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Digging Into Ivy Bridge's Overclocking Issues

Overclocking Core i7-3770K: Learning To Live With Compromise
By , Achim Roos

Why do Ivy Bridge processors behave this way? How come 32 nm Sandy Bridge-based processors stay cooler, even at higher clock rates and voltage settings? Is this Intel’s Ford Edsel moment? We don't necessarily think so, but let's take a look at the factors that cause us to be concerned.

More Heat Output Per Mm2

The Ivy Bridge-based Core i7-3770K sports 1.4 billion transistors on a die area of 160 mm2. The Sandy Bridge die measures 216 mm2 and contains 995 million transistors. While we're comparing, we should also keep in mind that the HD Graphics 4000 engine occupies about one-third of the largest Ivy Bridge die. On Sandy Bridge, HD Graphics 3000 is closer to one-fourth of the package. In total, the CPU's area shrank by roughly 40%.

Now, let's approximate the surface area consumed by everything except graphics resources:

  • Ivy Bridge: ~105 mm2
  • Sandy Bridge: ~160 mm2

The Sandy Bridge-based Core i7-2600K has a TDP of 95 W, whereas the Ivy Bridge-based Core i7-3770K’s TDP is 77 W. Suddenly, it becomes a clearer that overclocking causes the smaller Ivy Bridge die to emit as much heat per square millimeter as Sandy Bridge. This naturally affects how much higher than Sandy Bridge we should have expected Ivy Bridge to scale.

New Transistor Technology

Another variable we've seen presented are the new tri-gate transistors. Intel claims that, in a typical use case, they use up to 50% less energy compared to a traditional transistor, as their three-dimensional structure of one horizontal gate together with two vertical ones effectively triples the field effect of the gate, which should reduce leakage current drastically.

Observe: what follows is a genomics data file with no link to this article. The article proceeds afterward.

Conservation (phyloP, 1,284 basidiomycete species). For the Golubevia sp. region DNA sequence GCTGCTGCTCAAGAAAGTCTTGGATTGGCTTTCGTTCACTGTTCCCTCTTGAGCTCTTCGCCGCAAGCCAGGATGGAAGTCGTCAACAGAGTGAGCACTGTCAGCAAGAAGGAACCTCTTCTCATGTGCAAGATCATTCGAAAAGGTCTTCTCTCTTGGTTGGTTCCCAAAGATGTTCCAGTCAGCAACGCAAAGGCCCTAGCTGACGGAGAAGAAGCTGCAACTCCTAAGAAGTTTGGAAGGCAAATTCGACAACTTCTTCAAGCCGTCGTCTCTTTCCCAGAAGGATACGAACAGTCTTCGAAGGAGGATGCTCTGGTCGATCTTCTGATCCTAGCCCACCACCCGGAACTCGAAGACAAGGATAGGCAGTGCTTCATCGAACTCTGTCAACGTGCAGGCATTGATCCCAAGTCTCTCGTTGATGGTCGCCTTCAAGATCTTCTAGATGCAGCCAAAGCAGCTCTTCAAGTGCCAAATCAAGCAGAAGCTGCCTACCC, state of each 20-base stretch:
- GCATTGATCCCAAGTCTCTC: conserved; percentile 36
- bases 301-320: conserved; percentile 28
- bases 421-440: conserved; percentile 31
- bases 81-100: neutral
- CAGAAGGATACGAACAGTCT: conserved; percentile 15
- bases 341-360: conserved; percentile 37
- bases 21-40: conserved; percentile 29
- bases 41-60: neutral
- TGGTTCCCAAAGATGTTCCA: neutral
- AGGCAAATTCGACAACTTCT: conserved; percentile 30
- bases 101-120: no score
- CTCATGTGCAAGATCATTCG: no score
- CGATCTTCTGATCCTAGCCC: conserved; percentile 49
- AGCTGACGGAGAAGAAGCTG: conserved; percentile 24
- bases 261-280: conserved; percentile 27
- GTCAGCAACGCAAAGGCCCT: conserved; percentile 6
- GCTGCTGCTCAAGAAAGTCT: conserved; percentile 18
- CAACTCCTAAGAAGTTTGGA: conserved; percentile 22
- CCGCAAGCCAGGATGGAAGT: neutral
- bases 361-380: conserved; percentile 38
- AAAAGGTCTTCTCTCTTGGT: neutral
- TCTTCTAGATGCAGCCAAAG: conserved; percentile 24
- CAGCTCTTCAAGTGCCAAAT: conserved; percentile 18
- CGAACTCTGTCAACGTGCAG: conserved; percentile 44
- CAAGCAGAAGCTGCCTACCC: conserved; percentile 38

We want to emphasize the phrase “typical use case” here because the more you overclock, the further away from typical you get. While we can confirm the claimed power reduction for typical use cases (just wait until we get to the benchmarks), at this point, it is not entirely clear how these transistors perform at substantially increased clock rates. Maybe they're just not optimized for the speeds an overclocked chip pushes yet. It might be necessary to wait for Ivy Bridge's successor, Haswell, to see if the limits of 22 nm manufacturing can be pushed harder.

22 nm Ivy Bridge: Compared to the 32 nm Sandy Bridge and without taking the GPU into account, the CPU area has shrunk to slightly more than half of its previous size.22 nm Ivy Bridge: Compared to the 32 nm Sandy Bridge and without taking the GPU into account, the CPU area has shrunk to slightly more than half of its previous size.

Thermal Engineering

Increased density and new transistor technology can certainly give rise to more heat. But we've seen these things before, and each time, cooling and packaging technology manage to cope with the resulting output. What could be holding Ivy Bridge back? It could be the fact that Intel decided to use thermal paste instead of the usual fluxless solder (you'll need to have a solid grasp of Japanese to understand the original article, or use Google Translate) between the CPU die and heat spreader.

Using a box knife (we do not recommend doing this at home), the author of the linked story pried the heat spreader away from the chip and was able to replace the cheap paste Intel used, trying out both OCZ Freeze Extreme and Coollaboratory Liquid Pro thermal pastes. The OCZ offering allowed for 1.55 V at 4.9 GHz, while the Coollaboratory material ramped up to 5.0 GHz, operating stably. This was accomplished even with air cooling, although the author did not use a stock heat sink, opting for a Thermalright Silver Arrow SB-E instead (Ed.: this information was pulled from the original Impress PC Watch site with Google's rather shaky translation of Japanese). If there is a smoking gun in this equation, we think this is it, especially considering that the researchers at Impress PC Watch managed 20% more efficient cooling.

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